This theory-to-research strategy was made popular by Karl Popper, in which “he suggests that scientific knowledge would advance most rapidly through the development of new ideas [conjectures] and attempts to falsify them with empir- ical research [refutations]” (Reynolds, 1971, p. 144). Often more inclusive of qualitative research, this strategy is informed by corresponding assumptions about the nature of scientific knowledge, for example, that there is no “real world” or “one truth” but rather that knowledge about human behavior is created in the minds of individuals, “that science is a process of inventing descriptions of phenomena” (Reynolds, 1971, p. 145), that there are multiple and divergent real- ities and therefore “truths,” and that the purpose of science is one of interpretive
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discovery and explanation of the nature and meaning of phenomena in the world in which we live and experience life (Hultgren & Coomer, 1989). Of an interac- tive inductive-deductive nature, this theory-to-research strategy is well suited to the applied nature of the behavioral and human sciences (Lynham, 2000b; Reynolds, 1971).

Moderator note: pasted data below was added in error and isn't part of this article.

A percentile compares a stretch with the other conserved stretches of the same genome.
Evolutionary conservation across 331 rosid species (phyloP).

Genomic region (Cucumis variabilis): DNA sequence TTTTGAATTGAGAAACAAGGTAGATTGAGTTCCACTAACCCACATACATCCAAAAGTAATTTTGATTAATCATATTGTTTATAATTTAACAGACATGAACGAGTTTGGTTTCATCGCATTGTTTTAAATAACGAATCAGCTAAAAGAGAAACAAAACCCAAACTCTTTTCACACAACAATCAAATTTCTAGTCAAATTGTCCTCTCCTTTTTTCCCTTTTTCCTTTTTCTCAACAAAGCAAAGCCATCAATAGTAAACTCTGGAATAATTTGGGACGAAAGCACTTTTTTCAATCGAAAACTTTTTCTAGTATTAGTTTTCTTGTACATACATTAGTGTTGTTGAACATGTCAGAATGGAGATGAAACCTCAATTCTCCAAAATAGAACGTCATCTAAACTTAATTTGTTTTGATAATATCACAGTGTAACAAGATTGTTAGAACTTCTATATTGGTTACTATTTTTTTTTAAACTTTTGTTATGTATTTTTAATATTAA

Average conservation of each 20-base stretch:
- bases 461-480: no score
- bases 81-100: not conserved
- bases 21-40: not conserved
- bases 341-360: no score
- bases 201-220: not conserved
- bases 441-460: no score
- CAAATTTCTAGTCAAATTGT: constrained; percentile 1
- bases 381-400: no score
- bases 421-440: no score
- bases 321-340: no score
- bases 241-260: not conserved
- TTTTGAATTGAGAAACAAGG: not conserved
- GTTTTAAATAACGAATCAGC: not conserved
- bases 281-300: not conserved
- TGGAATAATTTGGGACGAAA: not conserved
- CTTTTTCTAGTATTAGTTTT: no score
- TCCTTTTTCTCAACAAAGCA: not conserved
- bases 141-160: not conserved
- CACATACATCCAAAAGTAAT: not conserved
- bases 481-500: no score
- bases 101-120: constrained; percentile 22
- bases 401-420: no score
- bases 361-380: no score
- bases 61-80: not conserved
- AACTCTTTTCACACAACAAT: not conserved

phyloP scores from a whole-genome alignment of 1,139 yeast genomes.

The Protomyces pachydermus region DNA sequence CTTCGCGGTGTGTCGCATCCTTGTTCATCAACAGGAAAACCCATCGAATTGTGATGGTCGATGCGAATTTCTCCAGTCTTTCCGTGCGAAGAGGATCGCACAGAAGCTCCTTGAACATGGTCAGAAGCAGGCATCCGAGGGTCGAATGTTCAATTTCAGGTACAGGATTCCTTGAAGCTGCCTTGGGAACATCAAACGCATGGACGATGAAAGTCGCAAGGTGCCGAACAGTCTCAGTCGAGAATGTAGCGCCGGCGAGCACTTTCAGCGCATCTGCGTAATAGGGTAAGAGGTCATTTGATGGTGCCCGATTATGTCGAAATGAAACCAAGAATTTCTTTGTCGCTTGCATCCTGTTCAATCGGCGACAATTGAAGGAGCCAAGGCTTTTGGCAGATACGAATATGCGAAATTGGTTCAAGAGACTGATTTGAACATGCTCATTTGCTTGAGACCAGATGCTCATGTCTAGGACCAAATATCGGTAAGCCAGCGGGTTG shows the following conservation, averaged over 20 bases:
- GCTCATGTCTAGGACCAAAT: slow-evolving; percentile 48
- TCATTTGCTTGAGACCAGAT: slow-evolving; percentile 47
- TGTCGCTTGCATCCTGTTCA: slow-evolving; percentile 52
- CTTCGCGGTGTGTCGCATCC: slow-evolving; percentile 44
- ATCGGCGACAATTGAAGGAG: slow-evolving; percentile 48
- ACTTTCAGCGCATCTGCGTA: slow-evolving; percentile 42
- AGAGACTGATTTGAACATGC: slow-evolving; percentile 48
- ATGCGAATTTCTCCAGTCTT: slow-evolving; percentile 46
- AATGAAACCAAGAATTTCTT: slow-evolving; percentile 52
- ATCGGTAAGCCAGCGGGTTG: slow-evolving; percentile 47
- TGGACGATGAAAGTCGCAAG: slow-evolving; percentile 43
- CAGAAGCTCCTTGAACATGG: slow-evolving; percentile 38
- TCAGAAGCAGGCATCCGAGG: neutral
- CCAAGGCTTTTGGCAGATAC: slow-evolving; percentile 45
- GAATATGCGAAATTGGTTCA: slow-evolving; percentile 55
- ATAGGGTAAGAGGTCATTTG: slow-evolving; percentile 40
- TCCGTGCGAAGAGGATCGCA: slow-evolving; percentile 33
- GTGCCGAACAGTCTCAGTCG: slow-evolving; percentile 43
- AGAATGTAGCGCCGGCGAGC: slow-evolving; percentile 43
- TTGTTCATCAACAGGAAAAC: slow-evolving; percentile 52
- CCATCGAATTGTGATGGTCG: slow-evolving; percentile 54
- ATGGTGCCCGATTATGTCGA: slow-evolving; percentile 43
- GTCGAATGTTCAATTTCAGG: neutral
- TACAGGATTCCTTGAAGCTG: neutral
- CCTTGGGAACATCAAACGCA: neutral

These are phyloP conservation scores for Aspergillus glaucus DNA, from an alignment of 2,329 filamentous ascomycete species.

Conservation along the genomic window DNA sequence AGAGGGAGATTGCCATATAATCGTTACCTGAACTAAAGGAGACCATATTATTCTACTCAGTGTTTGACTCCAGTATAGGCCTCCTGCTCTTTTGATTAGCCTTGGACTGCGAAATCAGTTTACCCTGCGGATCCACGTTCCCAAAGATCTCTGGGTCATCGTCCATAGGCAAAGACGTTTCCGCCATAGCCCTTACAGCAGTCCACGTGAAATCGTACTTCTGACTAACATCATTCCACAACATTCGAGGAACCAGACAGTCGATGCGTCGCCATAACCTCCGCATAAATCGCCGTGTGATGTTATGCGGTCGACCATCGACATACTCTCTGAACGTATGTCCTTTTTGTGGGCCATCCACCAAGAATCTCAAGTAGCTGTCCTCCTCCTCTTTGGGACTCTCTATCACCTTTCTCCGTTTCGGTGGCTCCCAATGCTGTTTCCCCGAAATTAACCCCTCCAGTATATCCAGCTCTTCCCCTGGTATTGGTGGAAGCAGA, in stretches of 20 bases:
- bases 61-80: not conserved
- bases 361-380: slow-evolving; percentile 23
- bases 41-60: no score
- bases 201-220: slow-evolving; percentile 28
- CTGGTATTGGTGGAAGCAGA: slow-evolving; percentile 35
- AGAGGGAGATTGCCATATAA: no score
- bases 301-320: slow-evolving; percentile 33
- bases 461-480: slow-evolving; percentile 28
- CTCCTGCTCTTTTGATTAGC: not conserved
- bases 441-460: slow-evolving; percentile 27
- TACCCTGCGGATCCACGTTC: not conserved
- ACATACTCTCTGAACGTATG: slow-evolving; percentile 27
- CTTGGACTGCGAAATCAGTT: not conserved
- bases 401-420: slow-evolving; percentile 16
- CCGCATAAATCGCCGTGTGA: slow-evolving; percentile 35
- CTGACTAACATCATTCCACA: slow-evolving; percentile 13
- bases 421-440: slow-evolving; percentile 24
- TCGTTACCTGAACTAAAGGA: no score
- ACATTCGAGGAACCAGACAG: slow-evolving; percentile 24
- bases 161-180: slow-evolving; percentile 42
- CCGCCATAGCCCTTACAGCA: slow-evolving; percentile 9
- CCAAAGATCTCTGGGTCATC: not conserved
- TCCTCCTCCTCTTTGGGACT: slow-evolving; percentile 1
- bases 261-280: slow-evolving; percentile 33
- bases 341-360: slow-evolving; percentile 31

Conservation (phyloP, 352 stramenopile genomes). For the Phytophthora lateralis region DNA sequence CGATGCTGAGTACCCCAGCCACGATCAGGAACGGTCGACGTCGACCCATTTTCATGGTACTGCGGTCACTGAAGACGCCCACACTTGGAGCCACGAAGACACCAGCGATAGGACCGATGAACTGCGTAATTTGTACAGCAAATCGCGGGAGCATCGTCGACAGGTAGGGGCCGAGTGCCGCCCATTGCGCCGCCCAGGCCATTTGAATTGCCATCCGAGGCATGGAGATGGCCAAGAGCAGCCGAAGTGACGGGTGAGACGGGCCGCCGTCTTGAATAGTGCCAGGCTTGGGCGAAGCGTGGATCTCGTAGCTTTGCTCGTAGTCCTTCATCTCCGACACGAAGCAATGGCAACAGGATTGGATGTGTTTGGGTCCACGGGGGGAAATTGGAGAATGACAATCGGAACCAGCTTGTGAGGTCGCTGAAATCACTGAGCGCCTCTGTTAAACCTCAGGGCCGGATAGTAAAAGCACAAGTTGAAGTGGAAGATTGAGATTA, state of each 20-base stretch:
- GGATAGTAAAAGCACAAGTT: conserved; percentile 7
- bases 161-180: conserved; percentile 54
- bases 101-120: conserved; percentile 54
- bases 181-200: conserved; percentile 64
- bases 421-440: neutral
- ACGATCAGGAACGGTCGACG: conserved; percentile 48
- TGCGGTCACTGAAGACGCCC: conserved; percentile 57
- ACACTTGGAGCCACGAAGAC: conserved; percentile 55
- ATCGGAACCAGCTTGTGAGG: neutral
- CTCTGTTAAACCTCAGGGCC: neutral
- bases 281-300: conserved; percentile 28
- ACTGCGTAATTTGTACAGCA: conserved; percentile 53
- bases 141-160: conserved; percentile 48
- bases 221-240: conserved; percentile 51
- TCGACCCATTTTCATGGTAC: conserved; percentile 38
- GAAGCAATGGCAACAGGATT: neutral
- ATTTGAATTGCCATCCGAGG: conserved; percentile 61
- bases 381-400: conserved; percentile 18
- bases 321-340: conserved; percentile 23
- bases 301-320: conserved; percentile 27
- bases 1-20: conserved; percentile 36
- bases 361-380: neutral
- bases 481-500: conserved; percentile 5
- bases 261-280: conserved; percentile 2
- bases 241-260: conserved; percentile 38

The significance of these two theory-building strategies lies not in the need to choose one above the other. Rather, their value to the theorist is in the insight that they provide regarding the virtuous, systemic nature of the inter- action among three elements critical to applied theory building, namely, the development and accumulation of a system of coherent, disciplined, and rig- orous knowledge and explanation (theory); the conduct of focused and dis- ciplined scholarly inquiry and discovery (research); and the resulting informed and improved action that ensues from the application of the out- comes of the first two elements in practice (practice). The concept of a virtu- ous cycle (also noted by Egan in Chapter 3) is informed by systems theory and refers to a positive, reinforcing relationship of interdependence among the components of the system concerned (Kauffman, 1980; Senge, 1990; Von Bertalanffy, 1968). This growth cycle of theory-research-practice (see Figure 1) is fundamental to building rigorous and relevant applied theory (Dubin, 1978). The expertise required for successful applied theory build- ing must therefore relate to the virtuous nature of applied theory building and will be discussed more in the next section of this chapter.
Toward a General Theory- Building Research Method